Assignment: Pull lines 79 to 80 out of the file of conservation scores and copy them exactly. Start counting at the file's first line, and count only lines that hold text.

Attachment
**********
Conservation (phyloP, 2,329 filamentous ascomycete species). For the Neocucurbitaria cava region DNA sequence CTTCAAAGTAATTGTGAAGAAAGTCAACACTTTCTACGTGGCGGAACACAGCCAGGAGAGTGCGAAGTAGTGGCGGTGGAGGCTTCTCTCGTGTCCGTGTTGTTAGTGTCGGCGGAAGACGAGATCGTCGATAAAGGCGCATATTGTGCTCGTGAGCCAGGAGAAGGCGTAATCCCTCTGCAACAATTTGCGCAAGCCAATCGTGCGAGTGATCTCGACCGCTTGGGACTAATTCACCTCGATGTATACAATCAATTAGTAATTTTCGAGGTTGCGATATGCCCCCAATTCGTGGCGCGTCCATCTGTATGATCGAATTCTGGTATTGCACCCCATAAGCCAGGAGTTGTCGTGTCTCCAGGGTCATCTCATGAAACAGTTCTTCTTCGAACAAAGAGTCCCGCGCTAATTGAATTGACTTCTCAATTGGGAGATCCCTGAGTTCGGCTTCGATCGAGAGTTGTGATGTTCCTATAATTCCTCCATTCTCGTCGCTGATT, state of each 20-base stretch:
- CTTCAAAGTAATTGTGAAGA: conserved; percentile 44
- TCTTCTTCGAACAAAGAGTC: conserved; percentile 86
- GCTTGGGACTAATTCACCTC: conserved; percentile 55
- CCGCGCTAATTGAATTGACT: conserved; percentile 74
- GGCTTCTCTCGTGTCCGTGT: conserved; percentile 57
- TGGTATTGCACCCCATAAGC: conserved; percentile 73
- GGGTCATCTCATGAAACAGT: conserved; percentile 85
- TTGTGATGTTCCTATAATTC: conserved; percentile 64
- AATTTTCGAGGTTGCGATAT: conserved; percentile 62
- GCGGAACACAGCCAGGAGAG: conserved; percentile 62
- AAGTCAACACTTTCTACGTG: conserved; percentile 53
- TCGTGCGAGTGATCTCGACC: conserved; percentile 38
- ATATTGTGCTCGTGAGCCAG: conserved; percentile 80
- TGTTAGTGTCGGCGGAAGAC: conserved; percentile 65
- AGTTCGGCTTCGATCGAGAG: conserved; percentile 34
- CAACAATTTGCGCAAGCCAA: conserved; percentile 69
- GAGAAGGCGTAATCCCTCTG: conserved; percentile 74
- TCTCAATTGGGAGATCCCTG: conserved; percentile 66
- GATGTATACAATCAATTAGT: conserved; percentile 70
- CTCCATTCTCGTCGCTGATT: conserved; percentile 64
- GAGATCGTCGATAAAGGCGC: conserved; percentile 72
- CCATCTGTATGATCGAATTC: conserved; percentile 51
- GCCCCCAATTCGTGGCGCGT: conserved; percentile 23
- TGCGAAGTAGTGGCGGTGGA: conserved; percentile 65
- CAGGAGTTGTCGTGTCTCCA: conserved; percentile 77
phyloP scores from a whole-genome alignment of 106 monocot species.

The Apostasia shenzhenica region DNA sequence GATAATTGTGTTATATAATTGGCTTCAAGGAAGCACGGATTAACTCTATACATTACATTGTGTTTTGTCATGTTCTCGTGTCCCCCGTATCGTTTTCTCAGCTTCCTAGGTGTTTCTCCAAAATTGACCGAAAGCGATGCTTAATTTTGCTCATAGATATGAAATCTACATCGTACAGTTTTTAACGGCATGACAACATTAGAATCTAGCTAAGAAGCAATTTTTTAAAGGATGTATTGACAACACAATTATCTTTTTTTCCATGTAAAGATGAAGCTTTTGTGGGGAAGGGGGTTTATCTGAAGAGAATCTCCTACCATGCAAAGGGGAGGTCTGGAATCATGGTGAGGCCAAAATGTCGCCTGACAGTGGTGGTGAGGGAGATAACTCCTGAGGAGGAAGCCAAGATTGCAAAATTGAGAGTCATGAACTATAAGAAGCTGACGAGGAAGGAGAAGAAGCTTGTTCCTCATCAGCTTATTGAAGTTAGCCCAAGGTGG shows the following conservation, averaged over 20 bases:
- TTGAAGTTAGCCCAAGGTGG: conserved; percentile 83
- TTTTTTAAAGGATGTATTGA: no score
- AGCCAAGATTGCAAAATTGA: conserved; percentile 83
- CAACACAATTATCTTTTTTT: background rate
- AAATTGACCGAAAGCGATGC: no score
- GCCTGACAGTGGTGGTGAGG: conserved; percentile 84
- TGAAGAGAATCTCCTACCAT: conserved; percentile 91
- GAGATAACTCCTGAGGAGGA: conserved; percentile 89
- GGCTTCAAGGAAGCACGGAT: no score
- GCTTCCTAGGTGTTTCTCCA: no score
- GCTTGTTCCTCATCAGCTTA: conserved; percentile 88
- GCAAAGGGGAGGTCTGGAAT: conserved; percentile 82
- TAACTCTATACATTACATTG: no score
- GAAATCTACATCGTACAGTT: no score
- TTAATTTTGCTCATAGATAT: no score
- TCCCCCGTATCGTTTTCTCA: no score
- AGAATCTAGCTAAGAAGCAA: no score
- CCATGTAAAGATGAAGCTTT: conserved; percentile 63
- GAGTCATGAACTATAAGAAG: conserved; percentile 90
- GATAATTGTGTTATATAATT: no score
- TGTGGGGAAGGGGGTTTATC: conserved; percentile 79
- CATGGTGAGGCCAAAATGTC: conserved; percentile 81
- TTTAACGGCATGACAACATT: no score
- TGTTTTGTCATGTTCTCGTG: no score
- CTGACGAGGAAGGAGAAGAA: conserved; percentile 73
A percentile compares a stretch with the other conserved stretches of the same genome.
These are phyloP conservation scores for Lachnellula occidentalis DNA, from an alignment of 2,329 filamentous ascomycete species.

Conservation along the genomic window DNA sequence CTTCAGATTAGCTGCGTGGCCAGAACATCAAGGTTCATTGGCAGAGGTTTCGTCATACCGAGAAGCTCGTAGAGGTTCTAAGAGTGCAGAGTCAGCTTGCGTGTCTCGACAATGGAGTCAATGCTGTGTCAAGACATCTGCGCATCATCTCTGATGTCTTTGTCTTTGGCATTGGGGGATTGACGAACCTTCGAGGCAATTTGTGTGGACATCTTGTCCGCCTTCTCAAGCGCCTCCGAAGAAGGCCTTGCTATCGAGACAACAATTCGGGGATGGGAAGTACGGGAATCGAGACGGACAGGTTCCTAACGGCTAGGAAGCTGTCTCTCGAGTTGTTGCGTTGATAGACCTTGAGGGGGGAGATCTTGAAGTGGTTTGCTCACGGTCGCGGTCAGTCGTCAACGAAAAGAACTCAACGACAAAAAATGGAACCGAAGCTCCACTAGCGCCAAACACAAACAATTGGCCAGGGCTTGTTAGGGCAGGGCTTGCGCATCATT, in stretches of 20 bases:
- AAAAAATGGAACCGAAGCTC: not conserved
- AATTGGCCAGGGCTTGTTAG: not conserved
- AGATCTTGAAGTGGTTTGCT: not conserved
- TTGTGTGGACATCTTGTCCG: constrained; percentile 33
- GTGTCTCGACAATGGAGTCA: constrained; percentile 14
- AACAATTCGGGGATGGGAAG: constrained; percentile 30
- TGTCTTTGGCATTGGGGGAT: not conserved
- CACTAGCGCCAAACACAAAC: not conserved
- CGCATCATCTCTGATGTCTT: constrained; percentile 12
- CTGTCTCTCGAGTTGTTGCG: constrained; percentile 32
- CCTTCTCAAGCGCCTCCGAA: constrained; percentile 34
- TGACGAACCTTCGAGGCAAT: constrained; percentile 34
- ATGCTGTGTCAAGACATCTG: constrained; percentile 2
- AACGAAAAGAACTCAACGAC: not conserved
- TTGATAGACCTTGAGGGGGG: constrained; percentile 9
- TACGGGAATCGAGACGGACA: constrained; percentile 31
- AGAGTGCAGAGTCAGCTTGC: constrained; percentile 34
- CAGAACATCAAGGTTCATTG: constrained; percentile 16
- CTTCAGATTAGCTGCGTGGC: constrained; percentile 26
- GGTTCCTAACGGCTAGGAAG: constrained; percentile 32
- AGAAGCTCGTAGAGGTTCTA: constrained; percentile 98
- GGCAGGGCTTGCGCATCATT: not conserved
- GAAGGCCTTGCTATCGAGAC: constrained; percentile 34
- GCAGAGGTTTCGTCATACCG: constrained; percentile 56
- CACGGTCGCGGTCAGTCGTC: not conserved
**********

- GAAGGCCTTGCTATCGAGAC: constrained; percentile 34
- GCAGAGGTTTCGTCATACCG: constrained; percentile 56